How to Thicken a Juniper Bonsai Trunk

Thicken a Juniper Bonsai Trunk

The art of bonsai is centered around creating miniature trees in ornamental pots. To achieve this successfully, there needs to be a good balance between your surface roots (Nebari), trunk, and canopy.

For many bonsai enthusiasts, this means finding ways to thicken your tree trunk to create this balance and also to make your bonsai appear much older. In this article, we will cover the best ways to thicken a juniper bonsai trunk.

Why Do You Want to Thicken the Trunk of Your Juniper Bonsai?

Thickening a bonsai trunk is an important step in the art of bonsai. The trunk is a significant part of the bonsai. The trunk helps define the style of the bonsai, whether it is feminine or masculine, and also gives the illusion of a much older tree. As the trunk becomes thicker, it gets more personality.

The texture becomes more pronounced, the bark becomes more defined, and the trunks might even become gnarled in some cases. The same can be said of Junipers. Junipers are one of the species that get a great texture on the trunk as the trunk gets thicker and starts aging. This texture creates great visual interest.

Ways to Thicken Your Juniper Tree Trunk

There are a few different ways that you can start to thicken a Juniper bonsai. Some of these techniques work best when used simultaneously. However, it’s good to practice patience as these techniques can take a few years to get to the desired thickness.

That’s why it’s essential to choose trees that already have a decent-sized trunk to work with or be prepared to give the tree the time it needs to develop the trunk’s circumference.

Method 1: Growing in the Ground/Large Container

This is the best method to thicken a Juniper bonsai or any trunk for that matter. If you plant your tree directly into a small bonsai pot, that will severely limit the growth of your tree and thicken your trunk will take much longer. For this method to work effectively, you will need to plant the tree directly into the ground or in a very large container and leave the tree to grow freely.

This means no pruning, root, foliage, or otherwise. Just allow the tree to grow naturally. If your tree is healthy and has enough space to grow, you could see a thickening of up to ¼ inch a year in Junipers.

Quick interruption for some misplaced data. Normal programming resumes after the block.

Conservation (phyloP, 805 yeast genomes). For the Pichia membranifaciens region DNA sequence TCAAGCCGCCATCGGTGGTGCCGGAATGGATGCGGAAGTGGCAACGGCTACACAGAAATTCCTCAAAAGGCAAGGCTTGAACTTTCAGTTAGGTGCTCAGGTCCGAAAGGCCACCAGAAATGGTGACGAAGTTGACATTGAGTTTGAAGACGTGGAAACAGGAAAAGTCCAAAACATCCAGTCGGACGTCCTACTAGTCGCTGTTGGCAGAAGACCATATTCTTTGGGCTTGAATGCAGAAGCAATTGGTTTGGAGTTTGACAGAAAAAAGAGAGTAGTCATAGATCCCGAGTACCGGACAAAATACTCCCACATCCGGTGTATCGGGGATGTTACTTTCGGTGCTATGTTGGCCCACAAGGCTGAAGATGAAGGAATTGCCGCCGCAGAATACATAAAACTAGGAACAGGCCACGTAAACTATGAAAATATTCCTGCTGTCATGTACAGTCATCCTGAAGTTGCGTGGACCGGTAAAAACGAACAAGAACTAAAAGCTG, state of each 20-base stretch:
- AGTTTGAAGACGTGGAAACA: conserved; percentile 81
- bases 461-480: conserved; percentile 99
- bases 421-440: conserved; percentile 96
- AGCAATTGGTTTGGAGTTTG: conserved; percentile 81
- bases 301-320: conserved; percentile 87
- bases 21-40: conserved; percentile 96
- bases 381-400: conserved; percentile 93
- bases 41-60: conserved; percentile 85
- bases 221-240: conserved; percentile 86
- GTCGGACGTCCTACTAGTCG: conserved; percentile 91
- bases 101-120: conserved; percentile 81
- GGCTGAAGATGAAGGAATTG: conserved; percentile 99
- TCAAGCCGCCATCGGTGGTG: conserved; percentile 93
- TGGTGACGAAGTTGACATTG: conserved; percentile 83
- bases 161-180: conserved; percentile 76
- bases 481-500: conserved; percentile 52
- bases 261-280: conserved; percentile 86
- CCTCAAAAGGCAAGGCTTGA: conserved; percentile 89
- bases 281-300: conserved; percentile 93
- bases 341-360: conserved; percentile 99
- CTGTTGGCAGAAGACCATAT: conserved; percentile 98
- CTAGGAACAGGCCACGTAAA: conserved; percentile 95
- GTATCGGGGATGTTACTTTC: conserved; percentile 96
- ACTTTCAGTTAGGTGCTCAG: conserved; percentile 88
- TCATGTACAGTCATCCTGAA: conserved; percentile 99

Method 2: Sacrificial Branches

Using sacrificial branches is another way that you can thicken a Juniper bonsai. These sacrificial branches are usually a few of the lower branches that will not be part of the final design or style but are kept to draw nutrients into the trunk and assist the trunk in thickening.

This method works particularly well when paired with the first method of growing your tree in a large container or directly in the ground.

Method 3: Supplement

Another way that you can thicken a Juniper bonsai is by supplementing it with silica. Silica helps to alleviate stress in your tree and also helps to fortify the cell walls of your tree. You would use silica just as you would your fertilizer.

Since it helps to alleviate stress, it’s especially useful after you’ve worked on your bonsai. This can include after repotting, root pruning, or structural pruning.

Things to Bear in Mind

When it comes to most Junipers, there are a few things that you need to bear in mind when it comes to thickening your trunk. Although Junipers are pretty hardy and a great tree, especially for beginners, it is essential to know that Junipers do not have new growth from the woody plants. They only produce growth from the greener tips of branches, trunks, and stems.

As such, there are specific techniques that will not work to thicken a Juniper bonsai. These include splitting the trunk, cutting down the trunk, and even intentional scarring. Even using tourniquets to induce swelling to thicken the trunk is not recommended with Junipers as scarring, cracks, and such will never heal completely.

Thicken a Juniper Bonsai Trunk

Final Thoughts

If you want to thicken a Juniper bonsai, going the natural route will show the best results. Planting your Juniper directly into the ground or a large container and allowing it to grow out, maybe with a few sacrificial branches, will lead to a healthier tree with a nice thick trunk in a few years.

You can also consider adding a few supplements along with fertilizer to keep the tree as healthy as possible and promote growth. After all, an unhealthy tree will not grow or thicken, so keep the tree’s health your top priority.

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Leri Koen was introduced to the art of bonsai at a young age. Some of her fondest memories from her childhood is watching her father tend his prized bonsai. These fond memories soon turned into a passion as she discovered her own love of the art, and admiration for these artists.

She could easily spend hours reading about different bonsai techniques, or marveling at some stunning bonsai.

Some of her favorite trees to use in bonsai include Acacia, Bougainvillea, Ficus. She is hoping to soon propagate a few Pomegranate seeds and Wisteria and watch them develop into stunning bonsai with care and love.

Leri Koen

Leri Koen


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